Our own self-image is one of the hardest things from which we must sometimes learn to part.
My family gave me this guitar sixteen years ago for my 42nd birthday. It was an expensive and lovely and completely unreasonable gift. The kind you give an adult-man-child who thinks they know who they are but is just slightly—or, in this case, wildly—off the mark. I wasn’t a guitar player then, and I probably wasn’t going to become one anytime soon, expensive guitar or not. I had neither the time nor commitment required to become better, but was happily engaged in this unrealistic false narrative I was writing of myself. A fairytale fantasy leftover from playing make believe, perhaps. But still.
I got my first guitar and learned a handful of chords my freshman year of college. Forty years later, I am stuck mostly still with those chords—fat fingered, at best; this pathetically rompous, unrhythmic strum pattern, and the cruel-but-honest knick-name, A-chord, which my youngest child provided me with when she discovered, after years and years of having to occasionally listen to me scratch out a tune, that I was a complete and delusional fraud.
So, you can imagine my family’s disbelief and consternation when I hesitated (read: adamantly against) about getting rid of the guitar in preparation for our move to Sicily. I eventually came around, as we all eventually do when we consider ourselves with open minds, and sold both of my guitars—yes, two—to a musical firefighter from Oregon.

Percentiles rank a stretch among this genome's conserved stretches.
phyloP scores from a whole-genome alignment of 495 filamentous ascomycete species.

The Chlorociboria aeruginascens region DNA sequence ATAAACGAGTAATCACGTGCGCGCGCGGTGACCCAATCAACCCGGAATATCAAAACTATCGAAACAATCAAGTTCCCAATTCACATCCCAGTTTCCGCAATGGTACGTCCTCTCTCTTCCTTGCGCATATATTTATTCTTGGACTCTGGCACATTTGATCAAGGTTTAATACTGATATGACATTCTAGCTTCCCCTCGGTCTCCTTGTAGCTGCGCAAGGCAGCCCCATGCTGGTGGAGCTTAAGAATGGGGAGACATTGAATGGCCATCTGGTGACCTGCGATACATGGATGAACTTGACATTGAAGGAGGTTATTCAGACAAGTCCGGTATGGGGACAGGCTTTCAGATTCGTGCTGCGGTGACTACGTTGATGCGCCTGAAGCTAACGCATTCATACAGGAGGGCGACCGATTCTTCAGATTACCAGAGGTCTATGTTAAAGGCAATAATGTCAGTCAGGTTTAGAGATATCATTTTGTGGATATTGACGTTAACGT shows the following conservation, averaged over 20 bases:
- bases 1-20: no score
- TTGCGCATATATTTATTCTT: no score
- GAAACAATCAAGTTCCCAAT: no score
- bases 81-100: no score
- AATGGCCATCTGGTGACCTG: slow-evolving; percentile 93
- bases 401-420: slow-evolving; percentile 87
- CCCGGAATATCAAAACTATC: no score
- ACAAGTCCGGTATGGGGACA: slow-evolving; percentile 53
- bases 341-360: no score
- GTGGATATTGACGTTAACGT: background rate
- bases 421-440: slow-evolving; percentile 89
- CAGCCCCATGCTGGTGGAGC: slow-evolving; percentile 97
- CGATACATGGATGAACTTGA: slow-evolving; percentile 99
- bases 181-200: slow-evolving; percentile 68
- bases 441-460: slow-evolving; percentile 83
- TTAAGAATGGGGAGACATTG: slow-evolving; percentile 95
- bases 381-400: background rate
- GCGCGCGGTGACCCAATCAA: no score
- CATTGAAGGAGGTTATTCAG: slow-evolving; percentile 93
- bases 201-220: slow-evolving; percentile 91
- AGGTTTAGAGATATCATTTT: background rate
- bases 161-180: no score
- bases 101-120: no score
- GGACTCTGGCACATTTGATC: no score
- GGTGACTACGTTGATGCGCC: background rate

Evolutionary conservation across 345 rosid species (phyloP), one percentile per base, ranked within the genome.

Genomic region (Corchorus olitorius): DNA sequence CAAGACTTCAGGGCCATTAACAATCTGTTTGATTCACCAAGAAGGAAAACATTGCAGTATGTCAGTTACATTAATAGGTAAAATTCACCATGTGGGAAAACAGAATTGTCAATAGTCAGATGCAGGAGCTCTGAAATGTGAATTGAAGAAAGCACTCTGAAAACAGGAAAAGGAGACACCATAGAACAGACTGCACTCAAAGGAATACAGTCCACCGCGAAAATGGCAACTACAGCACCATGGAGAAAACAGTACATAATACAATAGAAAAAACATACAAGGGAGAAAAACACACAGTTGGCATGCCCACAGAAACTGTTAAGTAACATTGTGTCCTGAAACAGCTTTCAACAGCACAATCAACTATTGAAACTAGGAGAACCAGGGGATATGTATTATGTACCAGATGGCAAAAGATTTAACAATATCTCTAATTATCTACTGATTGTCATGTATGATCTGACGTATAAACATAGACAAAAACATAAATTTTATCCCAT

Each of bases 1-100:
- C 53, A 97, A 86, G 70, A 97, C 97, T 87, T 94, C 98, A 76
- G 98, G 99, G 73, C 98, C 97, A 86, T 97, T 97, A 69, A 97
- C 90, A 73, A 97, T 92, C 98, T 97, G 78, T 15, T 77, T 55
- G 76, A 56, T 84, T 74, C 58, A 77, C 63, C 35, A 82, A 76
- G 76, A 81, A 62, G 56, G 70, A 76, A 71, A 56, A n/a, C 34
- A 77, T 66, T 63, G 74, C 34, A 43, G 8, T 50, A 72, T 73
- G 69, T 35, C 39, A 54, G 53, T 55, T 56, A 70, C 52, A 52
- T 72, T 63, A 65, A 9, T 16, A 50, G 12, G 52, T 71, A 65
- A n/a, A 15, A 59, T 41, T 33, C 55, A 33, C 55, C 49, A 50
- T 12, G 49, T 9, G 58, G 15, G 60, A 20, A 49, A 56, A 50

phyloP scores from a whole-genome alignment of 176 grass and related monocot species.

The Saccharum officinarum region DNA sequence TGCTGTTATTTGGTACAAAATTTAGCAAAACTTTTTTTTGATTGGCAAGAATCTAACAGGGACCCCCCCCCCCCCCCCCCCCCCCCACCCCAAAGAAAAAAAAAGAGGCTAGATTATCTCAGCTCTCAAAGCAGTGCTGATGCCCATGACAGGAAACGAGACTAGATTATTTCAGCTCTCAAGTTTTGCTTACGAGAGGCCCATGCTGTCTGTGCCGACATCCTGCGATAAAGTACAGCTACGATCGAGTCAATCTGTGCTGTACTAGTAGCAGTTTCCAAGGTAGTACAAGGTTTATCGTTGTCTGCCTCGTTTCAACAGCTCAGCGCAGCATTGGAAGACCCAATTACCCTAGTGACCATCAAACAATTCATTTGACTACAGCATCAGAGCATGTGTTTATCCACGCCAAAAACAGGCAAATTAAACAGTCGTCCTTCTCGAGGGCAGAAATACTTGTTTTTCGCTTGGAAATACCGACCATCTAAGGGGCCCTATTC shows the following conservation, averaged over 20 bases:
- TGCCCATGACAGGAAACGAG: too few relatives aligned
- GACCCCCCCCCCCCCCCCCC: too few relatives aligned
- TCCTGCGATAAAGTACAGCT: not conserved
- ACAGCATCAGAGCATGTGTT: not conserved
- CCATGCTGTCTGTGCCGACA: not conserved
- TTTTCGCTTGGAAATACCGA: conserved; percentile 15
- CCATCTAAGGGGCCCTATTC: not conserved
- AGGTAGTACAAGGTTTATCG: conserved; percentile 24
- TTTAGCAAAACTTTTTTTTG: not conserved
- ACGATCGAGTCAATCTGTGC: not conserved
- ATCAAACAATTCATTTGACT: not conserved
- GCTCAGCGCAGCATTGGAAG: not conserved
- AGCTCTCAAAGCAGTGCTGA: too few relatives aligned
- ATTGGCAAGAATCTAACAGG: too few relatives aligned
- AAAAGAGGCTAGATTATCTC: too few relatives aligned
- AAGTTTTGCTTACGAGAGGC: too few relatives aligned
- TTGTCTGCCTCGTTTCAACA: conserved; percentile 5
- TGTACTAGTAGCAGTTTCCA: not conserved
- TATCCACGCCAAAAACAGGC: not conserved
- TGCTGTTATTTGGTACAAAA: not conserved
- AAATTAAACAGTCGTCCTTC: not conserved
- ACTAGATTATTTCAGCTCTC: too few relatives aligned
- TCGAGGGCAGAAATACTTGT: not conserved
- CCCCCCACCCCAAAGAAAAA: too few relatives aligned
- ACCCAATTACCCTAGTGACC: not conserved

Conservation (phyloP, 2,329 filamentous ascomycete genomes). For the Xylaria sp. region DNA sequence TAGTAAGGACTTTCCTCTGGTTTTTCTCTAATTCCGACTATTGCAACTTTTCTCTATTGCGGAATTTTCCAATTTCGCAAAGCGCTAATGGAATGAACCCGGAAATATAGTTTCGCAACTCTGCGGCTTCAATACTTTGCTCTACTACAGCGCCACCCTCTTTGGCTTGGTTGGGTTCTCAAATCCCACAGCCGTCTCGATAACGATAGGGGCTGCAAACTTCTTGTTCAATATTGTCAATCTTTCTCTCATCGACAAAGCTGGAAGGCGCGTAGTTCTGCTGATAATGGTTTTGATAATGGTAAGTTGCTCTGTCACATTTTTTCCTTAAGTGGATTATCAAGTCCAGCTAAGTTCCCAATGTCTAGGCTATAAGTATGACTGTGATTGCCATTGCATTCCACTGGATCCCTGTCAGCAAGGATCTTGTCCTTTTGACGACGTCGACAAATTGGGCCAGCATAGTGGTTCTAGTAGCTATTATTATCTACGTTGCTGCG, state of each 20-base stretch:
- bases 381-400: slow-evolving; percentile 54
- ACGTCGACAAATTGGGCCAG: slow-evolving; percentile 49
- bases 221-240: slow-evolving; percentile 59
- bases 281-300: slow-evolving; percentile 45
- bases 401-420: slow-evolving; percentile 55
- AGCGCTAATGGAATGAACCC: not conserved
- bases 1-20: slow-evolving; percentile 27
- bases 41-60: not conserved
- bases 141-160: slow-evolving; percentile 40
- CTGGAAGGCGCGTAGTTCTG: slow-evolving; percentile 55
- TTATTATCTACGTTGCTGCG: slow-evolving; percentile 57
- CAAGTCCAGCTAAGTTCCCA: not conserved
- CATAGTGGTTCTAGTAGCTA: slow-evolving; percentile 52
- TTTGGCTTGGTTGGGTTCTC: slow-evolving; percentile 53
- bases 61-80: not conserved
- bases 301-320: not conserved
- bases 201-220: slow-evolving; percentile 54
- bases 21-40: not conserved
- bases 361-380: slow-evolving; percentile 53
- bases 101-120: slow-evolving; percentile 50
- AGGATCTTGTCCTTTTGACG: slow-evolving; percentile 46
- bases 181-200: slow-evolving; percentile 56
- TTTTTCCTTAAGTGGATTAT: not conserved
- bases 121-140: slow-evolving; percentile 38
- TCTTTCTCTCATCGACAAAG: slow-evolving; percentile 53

Selling something so cherished was one of the great reminders of just how I needed to think as we undertook the next step. Things don’t bring you joy—damn you time, you bastard of broken promises—experiences do.
The musical experiences we've enjoyed here so far leaves me feeling pretty inspired, especially with the many friends who gather together to play. Which is to say perhaps I was a little bit hasty in unloading my Martin guitar. So, if you're listening Mr Oregon Firefighter...
Or anyone else, for that matter, who finds their own six-string collecting dust in some out-of-the-way corner of their house, let's talk.
Because who am I?
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